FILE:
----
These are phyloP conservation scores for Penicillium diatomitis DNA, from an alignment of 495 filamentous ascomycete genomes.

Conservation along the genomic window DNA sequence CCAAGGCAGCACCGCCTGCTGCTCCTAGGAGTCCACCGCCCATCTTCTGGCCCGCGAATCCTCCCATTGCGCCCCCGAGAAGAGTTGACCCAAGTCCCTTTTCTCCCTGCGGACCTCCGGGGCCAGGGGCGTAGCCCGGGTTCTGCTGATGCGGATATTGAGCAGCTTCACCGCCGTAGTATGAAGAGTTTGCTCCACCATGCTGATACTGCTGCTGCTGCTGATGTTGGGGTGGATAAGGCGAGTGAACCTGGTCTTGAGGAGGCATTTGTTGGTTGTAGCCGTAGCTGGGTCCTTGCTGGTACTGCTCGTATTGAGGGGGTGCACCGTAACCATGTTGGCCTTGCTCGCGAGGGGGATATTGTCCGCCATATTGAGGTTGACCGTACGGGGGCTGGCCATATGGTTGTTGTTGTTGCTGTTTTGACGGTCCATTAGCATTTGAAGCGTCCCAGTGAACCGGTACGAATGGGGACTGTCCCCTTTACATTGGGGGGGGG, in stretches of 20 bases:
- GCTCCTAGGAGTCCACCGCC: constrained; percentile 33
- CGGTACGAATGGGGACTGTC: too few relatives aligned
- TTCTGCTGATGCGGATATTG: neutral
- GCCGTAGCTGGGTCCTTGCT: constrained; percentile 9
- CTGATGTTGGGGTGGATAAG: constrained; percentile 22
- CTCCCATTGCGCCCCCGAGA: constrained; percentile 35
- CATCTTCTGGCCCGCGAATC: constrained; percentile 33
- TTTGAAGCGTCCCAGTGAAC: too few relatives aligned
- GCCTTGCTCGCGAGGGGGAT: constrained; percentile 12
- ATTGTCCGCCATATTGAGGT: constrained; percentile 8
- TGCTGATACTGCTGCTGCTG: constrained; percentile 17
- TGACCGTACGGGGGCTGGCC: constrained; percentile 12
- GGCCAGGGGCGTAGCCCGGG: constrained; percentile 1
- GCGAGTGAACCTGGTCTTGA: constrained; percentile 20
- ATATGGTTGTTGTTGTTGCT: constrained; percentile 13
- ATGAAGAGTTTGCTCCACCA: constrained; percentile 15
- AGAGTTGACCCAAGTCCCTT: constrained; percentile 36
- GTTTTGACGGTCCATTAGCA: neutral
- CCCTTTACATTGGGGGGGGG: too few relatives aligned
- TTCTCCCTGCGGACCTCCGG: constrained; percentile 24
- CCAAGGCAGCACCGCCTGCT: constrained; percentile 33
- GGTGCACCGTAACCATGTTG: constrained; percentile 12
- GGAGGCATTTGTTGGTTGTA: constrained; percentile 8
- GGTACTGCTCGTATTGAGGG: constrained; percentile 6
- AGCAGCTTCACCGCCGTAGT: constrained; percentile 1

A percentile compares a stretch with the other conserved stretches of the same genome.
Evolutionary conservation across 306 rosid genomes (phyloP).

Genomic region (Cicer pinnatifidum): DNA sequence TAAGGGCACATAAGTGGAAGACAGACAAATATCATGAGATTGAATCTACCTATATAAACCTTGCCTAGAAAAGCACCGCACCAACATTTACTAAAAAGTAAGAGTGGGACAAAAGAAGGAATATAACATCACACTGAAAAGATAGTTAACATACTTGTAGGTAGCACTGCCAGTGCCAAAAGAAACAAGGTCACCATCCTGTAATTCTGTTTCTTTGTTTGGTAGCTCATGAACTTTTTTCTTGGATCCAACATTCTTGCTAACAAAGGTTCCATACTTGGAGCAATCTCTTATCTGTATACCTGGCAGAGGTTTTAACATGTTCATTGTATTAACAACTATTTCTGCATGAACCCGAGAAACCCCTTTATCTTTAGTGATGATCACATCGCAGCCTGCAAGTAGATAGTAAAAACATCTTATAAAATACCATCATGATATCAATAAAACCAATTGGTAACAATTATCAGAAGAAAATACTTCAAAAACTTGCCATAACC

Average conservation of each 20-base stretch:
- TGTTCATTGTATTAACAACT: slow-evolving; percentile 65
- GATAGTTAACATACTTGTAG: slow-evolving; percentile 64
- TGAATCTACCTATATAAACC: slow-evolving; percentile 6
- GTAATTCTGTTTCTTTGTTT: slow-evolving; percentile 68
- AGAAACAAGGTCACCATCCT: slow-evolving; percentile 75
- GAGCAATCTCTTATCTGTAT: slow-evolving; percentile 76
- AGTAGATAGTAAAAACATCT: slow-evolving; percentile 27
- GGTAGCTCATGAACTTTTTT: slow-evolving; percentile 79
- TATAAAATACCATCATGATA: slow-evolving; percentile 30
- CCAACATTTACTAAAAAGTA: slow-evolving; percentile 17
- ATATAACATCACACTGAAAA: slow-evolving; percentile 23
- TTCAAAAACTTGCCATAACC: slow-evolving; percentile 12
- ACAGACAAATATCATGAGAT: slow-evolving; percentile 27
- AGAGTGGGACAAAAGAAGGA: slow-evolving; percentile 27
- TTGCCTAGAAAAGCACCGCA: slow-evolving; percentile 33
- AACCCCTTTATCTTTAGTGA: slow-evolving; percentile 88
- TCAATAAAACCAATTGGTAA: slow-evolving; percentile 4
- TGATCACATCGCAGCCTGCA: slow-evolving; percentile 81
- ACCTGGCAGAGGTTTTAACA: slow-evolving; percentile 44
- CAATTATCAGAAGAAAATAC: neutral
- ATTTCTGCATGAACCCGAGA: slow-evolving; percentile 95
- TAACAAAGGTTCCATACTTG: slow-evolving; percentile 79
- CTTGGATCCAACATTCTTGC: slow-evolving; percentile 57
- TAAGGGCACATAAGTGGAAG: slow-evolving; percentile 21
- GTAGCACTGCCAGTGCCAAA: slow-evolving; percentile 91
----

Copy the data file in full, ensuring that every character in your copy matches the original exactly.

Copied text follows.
These are phyloP conservation scores for Penicillium diatomitis DNA, from an alignment of 495 filamentous ascomycete genomes.

Conservation along the genomic window DNA sequence CCAAGGCAGCACCGCCTGCTGCTCCTAGGAGTCCACCGCCCATCTTCTGGCCCGCGAATCCTCCCATTGCGCCCCCGAGAAGAGTTGACCCAAGTCCCTTTTCTCCCTGCGGACCTCCGGGGCCAGGGGCGTAGCCCGGGTTCTGCTGATGCGGATATTGAGCAGCTTCACCGCCGTAGTATGAAGAGTTTGCTCCACCATGCTGATACTGCTGCTGCTGCTGATGTTGGGGTGGATAAGGCGAGTGAACCTGGTCTTGAGGAGGCATTTGTTGGTTGTAGCCGTAGCTGGGTCCTTGCTGGTACTGCTCGTATTGAGGGGGTGCACCGTAACCATGTTGGCCTTGCTCGCGAGGGGGATATTGTCCGCCATATTGAGGTTGACCGTACGGGGGCTGGCCATATGGTTGTTGTTGTTGCTGTTTTGACGGTCCATTAGCATTTGAAGCGTCCCAGTGAACCGGTACGAATGGGGACTGTCCCCTTTACATTGGGGGGGGG, in stretches of 20 bases:
- GCTCCTAGGAGTCCACCGCC: constrained; percentile 33
- CGGTACGAATGGGGACTGTC: too few relatives aligned
- TTCTGCTGATGCGGATATTG: neutral
- GCCGTAGCTGGGTCCTTGCT: constrained; percentile 9
- CTGATGTTGGGGTGGATAAG: constrained; percentile 22
- CTCCCATTGCGCCCCCGAGA: constrained; percentile 35
- CATCTTCTGGCCCGCGAATC: constrained; percentile 33
- TTTGAAGCGTCCCAGTGAAC: too few relatives aligned
- GCCTTGCTCGCGAGGGGGAT: constrained; percentile 12
- ATTGTCCGCCATATTGAGGT: constrained; percentile 8
- TGCTGATACTGCTGCTGCTG: constrained; percentile 17
- TGACCGTACGGGGGCTGGCC: constrained; percentile 12
- GGCCAGGGGCGTAGCCCGGG: constrained; percentile 1
- GCGAGTGAACCTGGTCTTGA: constrained; percentile 20
- ATATGGTTGTTGTTGTTGCT: constrained; percentile 13
- ATGAAGAGTTTGCTCCACCA: constrained; percentile 15
- AGAGTTGACCCAAGTCCCTT: constrained; percentile 36
- GTTTTGACGGTCCATTAGCA: neutral
- CCCTTTACATTGGGGGGGGG: too few relatives aligned
- TTCTCCCTGCGGACCTCCGG: constrained; percentile 24
- CCAAGGCAGCACCGCCTGCT: constrained; percentile 33
- GGTGCACCGTAACCATGTTG: constrained; percentile 12
- GGAGGCATTTGTTGGTTGTA: constrained; percentile 8
- GGTACTGCTCGTATTGAGGG: constrained; percentile 6
- AGCAGCTTCACCGCCGTAGT: constrained; percentile 1

A percentile compares a stretch with the other conserved stretches of the same genome.
Evolutionary conservation across 306 rosid genomes (phyloP).

Genomic region (Cicer pinnatifidum): DNA sequence TAAGGGCACATAAGTGGAAGACAGACAAATATCATGAGATTGAATCTACCTATATAAACCTTGCCTAGAAAAGCACCGCACCAACATTTACTAAAAAGTAAGAGTGGGACAAAAGAAGGAATATAACATCACACTGAAAAGATAGTTAACATACTTGTAGGTAGCACTGCCAGTGCCAAAAGAAACAAGGTCACCATCCTGTAATTCTGTTTCTTTGTTTGGTAGCTCATGAACTTTTTTCTTGGATCCAACATTCTTGCTAACAAAGGTTCCATACTTGGAGCAATCTCTTATCTGTATACCTGGCAGAGGTTTTAACATGTTCATTGTATTAACAACTATTTCTGCATGAACCCGAGAAACCCCTTTATCTTTAGTGATGATCACATCGCAGCCTGCAAGTAGATAGTAAAAACATCTTATAAAATACCATCATGATATCAATAAAACCAATTGGTAACAATTATCAGAAGAAAATACTTCAAAAACTTGCCATAACC

Average conservation of each 20-base stretch:
- TGTTCATTGTATTAACAACT: slow-evolving; percentile 65
- GATAGTTAACATACTTGTAG: slow-evolving; percentile 64
- TGAATCTACCTATATAAACC: slow-evolving; percentile 6
- GTAATTCTGTTTCTTTGTTT: slow-evolving; percentile 68
- AGAAACAAGGTCACCATCCT: slow-evolving; percentile 75
- GAGCAATCTCTTATCTGTAT: slow-evolving; percentile 76
- AGTAGATAGTAAAAACATCT: slow-evolving; percentile 27
- GGTAGCTCATGAACTTTTTT: slow-evolving; percentile 79
- TATAAAATACCATCATGATA: slow-evolving; percentile 30
- CCAACATTTACTAAAAAGTA: slow-evolving; percentile 17
- ATATAACATCACACTGAAAA: slow-evolving; percentile 23
- TTCAAAAACTTGCCATAACC: slow-evolving; percentile 12
- ACAGACAAATATCATGAGAT: slow-evolving; percentile 27
- AGAGTGGGACAAAAGAAGGA: slow-evolving; percentile 27
- TTGCCTAGAAAAGCACCGCA: slow-evolving; percentile 33
- AACCCCTTTATCTTTAGTGA: slow-evolving; percentile 88
- TCAATAAAACCAATTGGTAA: slow-evolving; percentile 4
- TGATCACATCGCAGCCTGCA: slow-evolving; percentile 81
- ACCTGGCAGAGGTTTTAACA: slow-evolving; percentile 44
- CAATTATCAGAAGAAAATAC: neutral
- ATTTCTGCATGAACCCGAGA: slow-evolving; percentile 95
- TAACAAAGGTTCCATACTTG: slow-evolving; percentile 79
- CTTGGATCCAACATTCTTGC: slow-evolving; percentile 57
- TAAGGGCACATAAGTGGAAG: slow-evolving; percentile 21
- GTAGCACTGCCAGTGCCAAA: slow-evolving; percentile 91